#6 Validate Pricing
A straightforward test is simply asking the customer if they would be ready to pay $X for the product. To borrow Steve Blank’s idea, you might ask: “if this product were free, would you install it tomorrow?”. And then follow up with “Unfortunately, it’s not free, it costs <an outrageously high price>“. Steve testifies that some customer’s response was to say “come on, you got to be serious, I would never pay more than <their actual available budget> for it”.
Here’s some other ideas. Put up a landing page that contains three pricing schemes, and count and compare clicks. Or set up an A/B test, and show difference prices to different visitors.
People building B2B products can draft a non-legally binding letter of intent based on specs and foreseen pricing, and try and get their customer to sign it. If a customer is ready to try your product in a pilot case, can you agree with them on success criteria, which if met would lead them to a purchase of your product?
Don’t forget to simply ask if there is budget available, and who has to approve purchases.
#7 Validate Channels
Try to fish out how and where do the customers look for solutions today.
Ok, so the problem we talked about clearly resonates with you. Did you already search for solutions? Where? How? Via a search engine you say? Which keywords did/would you use?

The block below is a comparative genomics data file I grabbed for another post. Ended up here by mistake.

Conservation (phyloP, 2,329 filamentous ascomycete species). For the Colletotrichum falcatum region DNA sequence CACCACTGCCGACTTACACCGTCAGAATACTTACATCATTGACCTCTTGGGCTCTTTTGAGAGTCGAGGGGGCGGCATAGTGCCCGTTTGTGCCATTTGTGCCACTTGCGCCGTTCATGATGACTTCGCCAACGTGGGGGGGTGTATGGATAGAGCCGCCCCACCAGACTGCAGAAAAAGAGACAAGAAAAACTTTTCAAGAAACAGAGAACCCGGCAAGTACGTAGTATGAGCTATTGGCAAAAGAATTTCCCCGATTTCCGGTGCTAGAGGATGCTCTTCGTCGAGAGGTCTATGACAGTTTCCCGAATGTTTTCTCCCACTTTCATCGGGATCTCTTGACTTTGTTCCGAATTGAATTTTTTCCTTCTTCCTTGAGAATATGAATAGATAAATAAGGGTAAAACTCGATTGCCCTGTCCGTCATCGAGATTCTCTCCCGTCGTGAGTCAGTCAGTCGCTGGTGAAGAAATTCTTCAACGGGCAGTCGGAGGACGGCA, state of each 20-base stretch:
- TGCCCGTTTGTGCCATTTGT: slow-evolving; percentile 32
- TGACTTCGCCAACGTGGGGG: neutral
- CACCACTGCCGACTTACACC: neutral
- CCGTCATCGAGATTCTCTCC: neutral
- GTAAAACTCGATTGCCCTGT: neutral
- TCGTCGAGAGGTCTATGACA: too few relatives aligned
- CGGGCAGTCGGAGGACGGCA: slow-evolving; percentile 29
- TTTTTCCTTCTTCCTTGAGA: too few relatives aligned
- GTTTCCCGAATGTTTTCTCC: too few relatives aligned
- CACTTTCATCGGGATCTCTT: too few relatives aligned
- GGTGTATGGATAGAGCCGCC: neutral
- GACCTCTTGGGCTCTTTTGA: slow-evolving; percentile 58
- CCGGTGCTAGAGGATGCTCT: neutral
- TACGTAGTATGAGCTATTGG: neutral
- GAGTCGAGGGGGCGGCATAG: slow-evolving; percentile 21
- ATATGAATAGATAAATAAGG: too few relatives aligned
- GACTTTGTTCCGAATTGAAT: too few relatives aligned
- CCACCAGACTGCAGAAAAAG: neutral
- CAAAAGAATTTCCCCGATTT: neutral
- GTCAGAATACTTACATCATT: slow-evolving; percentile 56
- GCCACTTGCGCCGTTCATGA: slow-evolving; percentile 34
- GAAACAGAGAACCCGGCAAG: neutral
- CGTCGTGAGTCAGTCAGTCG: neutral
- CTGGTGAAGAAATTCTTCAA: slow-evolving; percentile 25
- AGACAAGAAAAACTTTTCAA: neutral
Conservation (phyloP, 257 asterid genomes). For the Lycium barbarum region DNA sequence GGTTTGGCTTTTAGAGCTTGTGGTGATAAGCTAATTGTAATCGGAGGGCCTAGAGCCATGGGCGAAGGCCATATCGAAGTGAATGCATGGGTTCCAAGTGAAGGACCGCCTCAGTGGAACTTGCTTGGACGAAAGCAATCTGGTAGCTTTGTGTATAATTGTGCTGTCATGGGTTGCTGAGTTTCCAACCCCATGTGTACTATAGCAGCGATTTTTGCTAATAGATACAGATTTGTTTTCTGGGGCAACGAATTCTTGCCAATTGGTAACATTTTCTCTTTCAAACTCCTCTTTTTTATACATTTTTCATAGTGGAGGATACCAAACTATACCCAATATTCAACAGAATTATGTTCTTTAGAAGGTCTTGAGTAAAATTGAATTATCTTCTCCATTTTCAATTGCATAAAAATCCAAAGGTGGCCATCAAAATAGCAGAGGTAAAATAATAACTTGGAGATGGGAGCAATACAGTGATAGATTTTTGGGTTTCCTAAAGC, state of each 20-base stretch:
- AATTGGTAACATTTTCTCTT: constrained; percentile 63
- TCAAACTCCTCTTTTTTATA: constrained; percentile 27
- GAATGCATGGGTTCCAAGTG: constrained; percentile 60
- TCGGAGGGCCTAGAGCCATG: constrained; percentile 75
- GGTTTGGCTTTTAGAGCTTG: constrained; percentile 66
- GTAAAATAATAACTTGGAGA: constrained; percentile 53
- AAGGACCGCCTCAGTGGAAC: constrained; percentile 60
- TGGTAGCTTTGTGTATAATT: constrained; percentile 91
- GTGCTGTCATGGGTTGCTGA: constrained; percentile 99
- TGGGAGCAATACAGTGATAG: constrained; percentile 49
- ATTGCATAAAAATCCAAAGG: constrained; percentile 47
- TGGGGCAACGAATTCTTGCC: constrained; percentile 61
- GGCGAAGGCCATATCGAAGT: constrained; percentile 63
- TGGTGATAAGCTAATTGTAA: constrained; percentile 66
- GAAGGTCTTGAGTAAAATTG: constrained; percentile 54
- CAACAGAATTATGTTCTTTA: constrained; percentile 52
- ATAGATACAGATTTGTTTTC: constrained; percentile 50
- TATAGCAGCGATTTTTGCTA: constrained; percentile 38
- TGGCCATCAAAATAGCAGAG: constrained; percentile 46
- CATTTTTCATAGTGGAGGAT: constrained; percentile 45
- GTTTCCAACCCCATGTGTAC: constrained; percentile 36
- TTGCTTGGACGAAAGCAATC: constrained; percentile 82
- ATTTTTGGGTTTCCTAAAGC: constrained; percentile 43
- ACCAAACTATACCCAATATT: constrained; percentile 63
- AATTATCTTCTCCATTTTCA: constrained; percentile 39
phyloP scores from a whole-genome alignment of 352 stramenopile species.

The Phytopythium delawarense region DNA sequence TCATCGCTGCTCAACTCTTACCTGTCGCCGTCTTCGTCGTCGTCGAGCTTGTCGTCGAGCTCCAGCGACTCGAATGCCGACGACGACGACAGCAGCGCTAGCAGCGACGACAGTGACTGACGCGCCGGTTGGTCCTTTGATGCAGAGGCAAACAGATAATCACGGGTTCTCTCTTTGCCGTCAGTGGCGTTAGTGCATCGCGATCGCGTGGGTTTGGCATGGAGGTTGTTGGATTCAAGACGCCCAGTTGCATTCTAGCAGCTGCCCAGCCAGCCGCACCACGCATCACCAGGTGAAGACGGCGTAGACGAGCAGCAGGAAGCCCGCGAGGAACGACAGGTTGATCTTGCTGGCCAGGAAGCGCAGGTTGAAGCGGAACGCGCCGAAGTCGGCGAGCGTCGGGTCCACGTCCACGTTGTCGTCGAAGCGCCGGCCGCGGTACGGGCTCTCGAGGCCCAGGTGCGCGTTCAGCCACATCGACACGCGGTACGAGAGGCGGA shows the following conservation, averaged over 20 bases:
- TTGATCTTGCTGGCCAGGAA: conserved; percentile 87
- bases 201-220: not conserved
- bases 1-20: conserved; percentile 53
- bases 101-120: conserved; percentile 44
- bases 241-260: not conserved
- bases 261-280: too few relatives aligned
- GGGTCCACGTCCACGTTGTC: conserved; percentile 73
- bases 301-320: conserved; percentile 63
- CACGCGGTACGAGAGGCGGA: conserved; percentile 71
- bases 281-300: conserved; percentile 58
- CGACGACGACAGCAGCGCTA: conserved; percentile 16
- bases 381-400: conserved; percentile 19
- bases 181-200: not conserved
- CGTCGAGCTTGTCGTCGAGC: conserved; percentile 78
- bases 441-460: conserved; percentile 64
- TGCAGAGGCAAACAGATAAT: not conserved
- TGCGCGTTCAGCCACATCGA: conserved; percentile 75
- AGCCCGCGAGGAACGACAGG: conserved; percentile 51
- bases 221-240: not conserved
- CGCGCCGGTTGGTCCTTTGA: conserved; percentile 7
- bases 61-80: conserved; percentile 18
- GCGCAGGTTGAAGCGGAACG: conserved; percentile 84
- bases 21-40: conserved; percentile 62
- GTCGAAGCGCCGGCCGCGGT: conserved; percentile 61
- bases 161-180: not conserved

In addition, for B2B, you might inquire to see if there are specific roles in the organization whose responsibility is to find, purchase and evaluate new systems / technologies.
#8 Don’t Forget the Close
Your interview should not be too long. Try to do it within 15-30 minutes.
At the end, make sure it’s okay to follow up. You can ask if they would be interested to see a demo once the product is ready. Things have been going well on this and previous interviews? Try to close: to get them to agree to a pilot project. By making an explicit request, you may learn things you wouldn’t otherwise.
Very important: ask for referrals, other people from the industry to talk to.
Hey, But There is a Difference Between What People Say and What They Do
You are absultely right! As soon as possible, you want to put a product or a service in your customer hands.
Yet, you cannot skip talking to people! It’s the fastest way to learn if your idea makes sense.
You can vet an idea by making 10 phone calls in one afternoon.
How do you interview your customers?